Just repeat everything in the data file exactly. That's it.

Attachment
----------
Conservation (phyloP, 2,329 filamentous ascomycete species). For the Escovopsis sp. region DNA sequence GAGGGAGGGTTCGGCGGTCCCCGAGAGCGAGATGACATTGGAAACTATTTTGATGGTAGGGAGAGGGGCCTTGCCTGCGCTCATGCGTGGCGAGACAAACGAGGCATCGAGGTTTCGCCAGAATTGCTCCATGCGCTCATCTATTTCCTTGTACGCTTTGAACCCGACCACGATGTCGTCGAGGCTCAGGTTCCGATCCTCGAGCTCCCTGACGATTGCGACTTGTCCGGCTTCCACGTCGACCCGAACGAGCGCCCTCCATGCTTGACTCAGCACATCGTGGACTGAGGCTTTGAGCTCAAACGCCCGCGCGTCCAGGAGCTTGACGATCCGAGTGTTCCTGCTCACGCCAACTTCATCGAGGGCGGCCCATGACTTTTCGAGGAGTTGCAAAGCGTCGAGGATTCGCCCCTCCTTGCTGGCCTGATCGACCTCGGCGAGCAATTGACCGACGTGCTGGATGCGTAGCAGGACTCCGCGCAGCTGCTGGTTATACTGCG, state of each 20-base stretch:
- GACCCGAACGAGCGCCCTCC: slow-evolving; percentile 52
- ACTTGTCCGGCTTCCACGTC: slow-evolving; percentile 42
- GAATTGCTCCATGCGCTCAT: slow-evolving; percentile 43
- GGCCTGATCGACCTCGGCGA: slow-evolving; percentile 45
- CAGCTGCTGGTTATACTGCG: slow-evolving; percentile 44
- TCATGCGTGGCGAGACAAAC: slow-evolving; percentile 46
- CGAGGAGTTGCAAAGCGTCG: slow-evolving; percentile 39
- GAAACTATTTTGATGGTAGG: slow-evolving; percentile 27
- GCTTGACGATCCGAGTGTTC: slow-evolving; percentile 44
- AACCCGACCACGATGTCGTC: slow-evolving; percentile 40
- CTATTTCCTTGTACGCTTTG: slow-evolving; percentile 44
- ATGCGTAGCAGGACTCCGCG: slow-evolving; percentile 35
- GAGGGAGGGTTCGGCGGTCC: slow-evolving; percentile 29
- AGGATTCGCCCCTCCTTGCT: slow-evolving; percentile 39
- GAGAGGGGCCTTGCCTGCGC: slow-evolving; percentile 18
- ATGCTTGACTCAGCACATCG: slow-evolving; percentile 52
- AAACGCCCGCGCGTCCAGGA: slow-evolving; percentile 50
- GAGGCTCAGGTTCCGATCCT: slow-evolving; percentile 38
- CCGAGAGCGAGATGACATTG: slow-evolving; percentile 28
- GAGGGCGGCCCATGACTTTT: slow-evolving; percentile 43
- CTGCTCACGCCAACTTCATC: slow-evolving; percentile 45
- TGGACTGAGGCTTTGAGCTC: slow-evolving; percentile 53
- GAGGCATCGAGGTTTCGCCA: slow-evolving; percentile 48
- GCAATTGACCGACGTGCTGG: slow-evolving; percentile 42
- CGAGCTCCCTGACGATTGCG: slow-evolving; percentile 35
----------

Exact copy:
Conservation (phyloP, 2,329 filamentous ascomycete species). For the Escovopsis sp. region DNA sequence GAGGGAGGGTTCGGCGGTCCCCGAGAGCGAGATGACATTGGAAACTATTTTGATGGTAGGGAGAGGGGCCTTGCCTGCGCTCATGCGTGGCGAGACAAACGAGGCATCGAGGTTTCGCCAGAATTGCTCCATGCGCTCATCTATTTCCTTGTACGCTTTGAACCCGACCACGATGTCGTCGAGGCTCAGGTTCCGATCCTCGAGCTCCCTGACGATTGCGACTTGTCCGGCTTCCACGTCGACCCGAACGAGCGCCCTCCATGCTTGACTCAGCACATCGTGGACTGAGGCTTTGAGCTCAAACGCCCGCGCGTCCAGGAGCTTGACGATCCGAGTGTTCCTGCTCACGCCAACTTCATCGAGGGCGGCCCATGACTTTTCGAGGAGTTGCAAAGCGTCGAGGATTCGCCCCTCCTTGCTGGCCTGATCGACCTCGGCGAGCAATTGACCGACGTGCTGGATGCGTAGCAGGACTCCGCGCAGCTGCTGGTTATACTGCG, state of each 20-base stretch:
- GACCCGAACGAGCGCCCTCC: slow-evolving; percentile 52
- ACTTGTCCGGCTTCCACGTC: slow-evolving; percentile 42
- GAATTGCTCCATGCGCTCAT: slow-evolving; percentile 43
- GGCCTGATCGACCTCGGCGA: slow-evolving; percentile 45
- CAGCTGCTGGTTATACTGCG: slow-evolving; percentile 44
- TCATGCGTGGCGAGACAAAC: slow-evolving; percentile 46
- CGAGGAGTTGCAAAGCGTCG: slow-evolving; percentile 39
- GAAACTATTTTGATGGTAGG: slow-evolving; percentile 27
- GCTTGACGATCCGAGTGTTC: slow-evolving; percentile 44
- AACCCGACCACGATGTCGTC: slow-evolving; percentile 40
- CTATTTCCTTGTACGCTTTG: slow-evolving; percentile 44
- ATGCGTAGCAGGACTCCGCG: slow-evolving; percentile 35
- GAGGGAGGGTTCGGCGGTCC: slow-evolving; percentile 29
- AGGATTCGCCCCTCCTTGCT: slow-evolving; percentile 39
- GAGAGGGGCCTTGCCTGCGC: slow-evolving; percentile 18
- ATGCTTGACTCAGCACATCG: slow-evolving; percentile 52
- AAACGCCCGCGCGTCCAGGA: slow-evolving; percentile 50
- GAGGCTCAGGTTCCGATCCT: slow-evolving; percentile 38
- CCGAGAGCGAGATGACATTG: slow-evolving; percentile 28
- GAGGGCGGCCCATGACTTTT: slow-evolving; percentile 43
- CTGCTCACGCCAACTTCATC: slow-evolving; percentile 45
- TGGACTGAGGCTTTGAGCTC: slow-evolving; percentile 53
- GAGGCATCGAGGTTTCGCCA: slow-evolving; percentile 48
- GCAATTGACCGACGTGCTGG: slow-evolving; percentile 42
- CGAGCTCCCTGACGATTGCG: slow-evolving; percentile 35